The Roosevelt Library’s new 12,000 square foot $6 million permanent exhibition, which opened to the public in June 2013, features a variety of audiovisual experiences, including an array of interactive touchscreen programs. They help us tell the vital story of the Roosevelt era to new generations of Americans in fresh and engaging ways. These exhibits are just one part of a wider ongoing effort at the Library to harness new media technologies to reach new audiences.

Later this year, the Museum will unveil two new media initiatives that will greatly expand accessibility to our exhibits.

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We are currently working with Audio Description Associates of Takoma Park, Maryland, on an Audio Description Tour of the new permanent exhibition for blind and vision-impaired visitors. The tour will be free to the public and available in both and English and Spanish language versions. Museum visitors will be able to download the audio tour to their own handheld devices or access it on one of the free hand-held media players that will be available for loan at the Henry A. Wallace Visitor and Education Center. The tour will also be accessible to online visitors on the Library’s web site.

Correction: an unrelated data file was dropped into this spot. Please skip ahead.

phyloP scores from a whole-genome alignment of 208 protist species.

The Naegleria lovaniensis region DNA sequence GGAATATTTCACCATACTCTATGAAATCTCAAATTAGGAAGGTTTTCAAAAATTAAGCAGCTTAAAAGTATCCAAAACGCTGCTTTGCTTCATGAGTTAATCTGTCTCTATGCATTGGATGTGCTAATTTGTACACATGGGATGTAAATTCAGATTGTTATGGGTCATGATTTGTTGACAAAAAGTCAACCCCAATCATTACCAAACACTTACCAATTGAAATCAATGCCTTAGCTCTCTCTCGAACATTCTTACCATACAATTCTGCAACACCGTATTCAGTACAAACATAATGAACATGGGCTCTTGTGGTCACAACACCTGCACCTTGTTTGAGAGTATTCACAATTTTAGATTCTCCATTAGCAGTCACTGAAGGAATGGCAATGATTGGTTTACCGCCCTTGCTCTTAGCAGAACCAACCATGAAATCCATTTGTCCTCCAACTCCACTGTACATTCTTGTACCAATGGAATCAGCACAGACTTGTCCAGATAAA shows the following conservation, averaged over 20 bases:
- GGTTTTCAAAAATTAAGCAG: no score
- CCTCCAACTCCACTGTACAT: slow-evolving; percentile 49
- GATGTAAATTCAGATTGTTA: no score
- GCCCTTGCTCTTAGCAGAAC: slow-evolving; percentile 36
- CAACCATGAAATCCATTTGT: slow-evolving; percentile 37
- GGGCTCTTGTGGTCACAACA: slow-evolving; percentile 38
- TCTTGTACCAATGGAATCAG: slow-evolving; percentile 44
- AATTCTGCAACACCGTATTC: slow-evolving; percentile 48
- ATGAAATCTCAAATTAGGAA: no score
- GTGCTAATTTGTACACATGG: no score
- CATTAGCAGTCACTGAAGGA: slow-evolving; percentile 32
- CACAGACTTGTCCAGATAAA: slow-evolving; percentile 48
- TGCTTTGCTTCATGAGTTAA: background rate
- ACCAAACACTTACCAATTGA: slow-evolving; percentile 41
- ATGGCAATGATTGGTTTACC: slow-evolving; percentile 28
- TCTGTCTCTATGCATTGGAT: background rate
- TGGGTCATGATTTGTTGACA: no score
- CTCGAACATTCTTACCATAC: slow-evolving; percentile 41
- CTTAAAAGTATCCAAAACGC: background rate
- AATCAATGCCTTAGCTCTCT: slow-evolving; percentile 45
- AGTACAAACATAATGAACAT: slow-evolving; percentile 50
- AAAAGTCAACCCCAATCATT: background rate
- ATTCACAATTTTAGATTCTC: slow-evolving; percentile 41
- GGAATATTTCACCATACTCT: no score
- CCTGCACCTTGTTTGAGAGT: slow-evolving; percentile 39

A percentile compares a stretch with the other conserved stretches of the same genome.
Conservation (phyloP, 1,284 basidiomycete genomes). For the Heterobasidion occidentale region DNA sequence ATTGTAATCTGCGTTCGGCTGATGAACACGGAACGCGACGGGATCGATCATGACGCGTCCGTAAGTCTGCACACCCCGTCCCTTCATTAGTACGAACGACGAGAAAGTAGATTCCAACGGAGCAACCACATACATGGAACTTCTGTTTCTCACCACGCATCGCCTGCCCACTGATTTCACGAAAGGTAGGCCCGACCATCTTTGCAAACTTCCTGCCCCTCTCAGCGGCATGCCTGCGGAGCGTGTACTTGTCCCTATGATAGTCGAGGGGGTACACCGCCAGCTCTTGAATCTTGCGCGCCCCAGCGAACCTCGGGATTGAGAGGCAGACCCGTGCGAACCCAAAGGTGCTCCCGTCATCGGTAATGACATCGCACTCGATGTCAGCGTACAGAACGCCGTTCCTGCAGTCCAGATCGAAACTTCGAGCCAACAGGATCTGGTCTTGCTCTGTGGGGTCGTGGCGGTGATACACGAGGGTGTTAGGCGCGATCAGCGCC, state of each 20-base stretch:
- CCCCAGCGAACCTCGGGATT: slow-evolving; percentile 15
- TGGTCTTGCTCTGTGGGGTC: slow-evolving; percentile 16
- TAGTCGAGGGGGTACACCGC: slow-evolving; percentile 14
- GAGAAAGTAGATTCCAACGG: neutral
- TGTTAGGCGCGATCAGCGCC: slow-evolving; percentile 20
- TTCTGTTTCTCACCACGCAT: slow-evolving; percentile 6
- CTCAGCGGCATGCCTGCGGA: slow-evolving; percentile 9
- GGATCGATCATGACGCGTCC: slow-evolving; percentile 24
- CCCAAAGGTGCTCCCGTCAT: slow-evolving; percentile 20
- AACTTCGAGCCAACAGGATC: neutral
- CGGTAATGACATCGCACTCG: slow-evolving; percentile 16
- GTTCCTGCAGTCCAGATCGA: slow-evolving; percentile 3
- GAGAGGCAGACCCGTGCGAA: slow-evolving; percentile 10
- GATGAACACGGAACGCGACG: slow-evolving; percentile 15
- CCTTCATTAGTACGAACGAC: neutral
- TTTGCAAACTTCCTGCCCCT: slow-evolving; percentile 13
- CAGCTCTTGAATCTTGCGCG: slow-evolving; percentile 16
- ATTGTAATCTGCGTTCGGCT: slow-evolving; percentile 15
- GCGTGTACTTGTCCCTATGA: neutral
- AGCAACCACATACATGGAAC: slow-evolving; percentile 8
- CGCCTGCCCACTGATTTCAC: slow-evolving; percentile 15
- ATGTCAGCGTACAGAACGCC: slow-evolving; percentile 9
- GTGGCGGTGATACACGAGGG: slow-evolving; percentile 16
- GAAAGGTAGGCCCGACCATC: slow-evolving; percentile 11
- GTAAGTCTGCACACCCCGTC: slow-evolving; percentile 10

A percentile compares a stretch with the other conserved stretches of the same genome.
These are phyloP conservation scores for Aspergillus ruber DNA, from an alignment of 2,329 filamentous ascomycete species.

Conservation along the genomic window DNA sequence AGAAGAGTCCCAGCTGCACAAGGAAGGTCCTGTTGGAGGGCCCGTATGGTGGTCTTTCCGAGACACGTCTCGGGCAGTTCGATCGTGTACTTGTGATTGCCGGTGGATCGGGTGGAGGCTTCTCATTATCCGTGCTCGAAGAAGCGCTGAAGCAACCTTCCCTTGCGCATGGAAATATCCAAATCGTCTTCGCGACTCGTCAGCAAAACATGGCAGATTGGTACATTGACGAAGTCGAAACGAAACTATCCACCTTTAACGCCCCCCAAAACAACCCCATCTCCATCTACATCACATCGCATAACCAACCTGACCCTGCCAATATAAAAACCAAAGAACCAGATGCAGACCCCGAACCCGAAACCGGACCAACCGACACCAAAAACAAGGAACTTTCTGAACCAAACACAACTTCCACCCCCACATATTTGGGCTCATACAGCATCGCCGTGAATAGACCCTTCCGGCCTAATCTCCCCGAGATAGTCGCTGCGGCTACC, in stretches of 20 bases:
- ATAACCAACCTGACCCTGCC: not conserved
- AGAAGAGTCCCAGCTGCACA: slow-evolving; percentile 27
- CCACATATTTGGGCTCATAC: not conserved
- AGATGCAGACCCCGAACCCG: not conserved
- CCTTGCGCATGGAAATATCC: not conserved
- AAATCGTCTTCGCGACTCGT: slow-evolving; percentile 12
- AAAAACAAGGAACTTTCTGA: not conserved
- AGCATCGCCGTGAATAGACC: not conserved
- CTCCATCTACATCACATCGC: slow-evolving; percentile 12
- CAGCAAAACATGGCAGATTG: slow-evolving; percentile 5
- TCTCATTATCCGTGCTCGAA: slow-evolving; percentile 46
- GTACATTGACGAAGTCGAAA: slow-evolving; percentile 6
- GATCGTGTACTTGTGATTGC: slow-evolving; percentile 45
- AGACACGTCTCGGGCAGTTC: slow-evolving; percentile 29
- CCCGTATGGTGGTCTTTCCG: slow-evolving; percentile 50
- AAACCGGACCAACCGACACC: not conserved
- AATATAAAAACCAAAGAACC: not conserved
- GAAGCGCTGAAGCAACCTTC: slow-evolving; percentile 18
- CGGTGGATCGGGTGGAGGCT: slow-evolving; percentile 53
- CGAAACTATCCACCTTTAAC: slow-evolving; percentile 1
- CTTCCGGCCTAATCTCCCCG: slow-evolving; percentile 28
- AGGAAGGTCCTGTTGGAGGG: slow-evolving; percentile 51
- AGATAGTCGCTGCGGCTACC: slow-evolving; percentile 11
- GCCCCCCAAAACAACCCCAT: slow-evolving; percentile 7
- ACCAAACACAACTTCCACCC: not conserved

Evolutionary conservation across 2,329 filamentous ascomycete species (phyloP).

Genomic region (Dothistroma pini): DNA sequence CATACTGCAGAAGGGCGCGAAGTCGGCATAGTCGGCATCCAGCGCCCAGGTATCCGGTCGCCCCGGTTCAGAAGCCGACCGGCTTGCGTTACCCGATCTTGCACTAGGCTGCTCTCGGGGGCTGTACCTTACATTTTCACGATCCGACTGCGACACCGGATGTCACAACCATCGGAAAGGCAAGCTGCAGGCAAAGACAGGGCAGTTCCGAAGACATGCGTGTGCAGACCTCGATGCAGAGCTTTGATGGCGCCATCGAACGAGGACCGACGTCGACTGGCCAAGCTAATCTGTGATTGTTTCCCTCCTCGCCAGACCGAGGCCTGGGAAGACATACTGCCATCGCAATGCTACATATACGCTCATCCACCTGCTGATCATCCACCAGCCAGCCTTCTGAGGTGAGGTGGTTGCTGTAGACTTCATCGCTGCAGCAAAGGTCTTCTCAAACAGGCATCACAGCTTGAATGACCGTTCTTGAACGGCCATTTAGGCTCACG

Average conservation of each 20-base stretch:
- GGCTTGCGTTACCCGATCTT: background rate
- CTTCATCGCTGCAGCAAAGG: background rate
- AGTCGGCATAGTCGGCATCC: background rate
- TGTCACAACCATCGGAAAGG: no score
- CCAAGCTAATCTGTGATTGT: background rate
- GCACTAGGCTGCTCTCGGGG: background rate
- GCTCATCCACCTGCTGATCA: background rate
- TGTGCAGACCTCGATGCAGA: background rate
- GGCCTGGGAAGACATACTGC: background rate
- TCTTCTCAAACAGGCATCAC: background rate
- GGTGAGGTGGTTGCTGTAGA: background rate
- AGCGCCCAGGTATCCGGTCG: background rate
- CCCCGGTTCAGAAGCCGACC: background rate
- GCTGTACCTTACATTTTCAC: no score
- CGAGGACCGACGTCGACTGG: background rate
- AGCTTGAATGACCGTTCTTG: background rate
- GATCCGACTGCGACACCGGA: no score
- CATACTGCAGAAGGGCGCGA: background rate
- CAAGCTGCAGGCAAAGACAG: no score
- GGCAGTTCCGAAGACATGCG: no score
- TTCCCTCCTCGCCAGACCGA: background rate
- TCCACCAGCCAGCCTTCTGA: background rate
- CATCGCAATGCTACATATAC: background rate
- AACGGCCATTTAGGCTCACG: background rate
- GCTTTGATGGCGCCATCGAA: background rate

Another exciting new media program in development is an online, interactive Virtual Tour of the permanent exhibition. Funded by a grant from the Newman’s Own Foundation, this tour will allow users from all over the world to experience our Museum and access additional educational materials. This project supports the Foundation’s goal of providing access to resources that contribute to the development of a civil society.

The virtual tour will employ high definition panoramic photography to give off-site users the experience of walking through the Museum. A zoom function will let users move around the galleries and select and learn more about specific artifacts, documents, photographs, and graphics. The Museum is working with the Dynology Corporation of Vienna, Virginia, on the development of the tour. Dynology is on the cutting edge of this new media tool. In recent years, a growing number of museums have begun to offer virtual tours. But most of these projects have involved art museums. History museums have been slower to embrace this new technology. Recently, Dynology broke new ground in the use of virtual tours in history museums with their innovative virtual tour of the United States Marine Corps Museum in Quantico, Virginia. Now they are working with us to expand on that model and create an even deeper and richer virtual experience.

Katherine Sardino, our multi-talented Museum Technician, is leading the Museum’s team on both of these innovative projects, which blend technology with history to advance the Library’s goal of presenting “A New Deal for a New Generation.” Keep watching our website and social media for updates on the rollout of these projects later this year.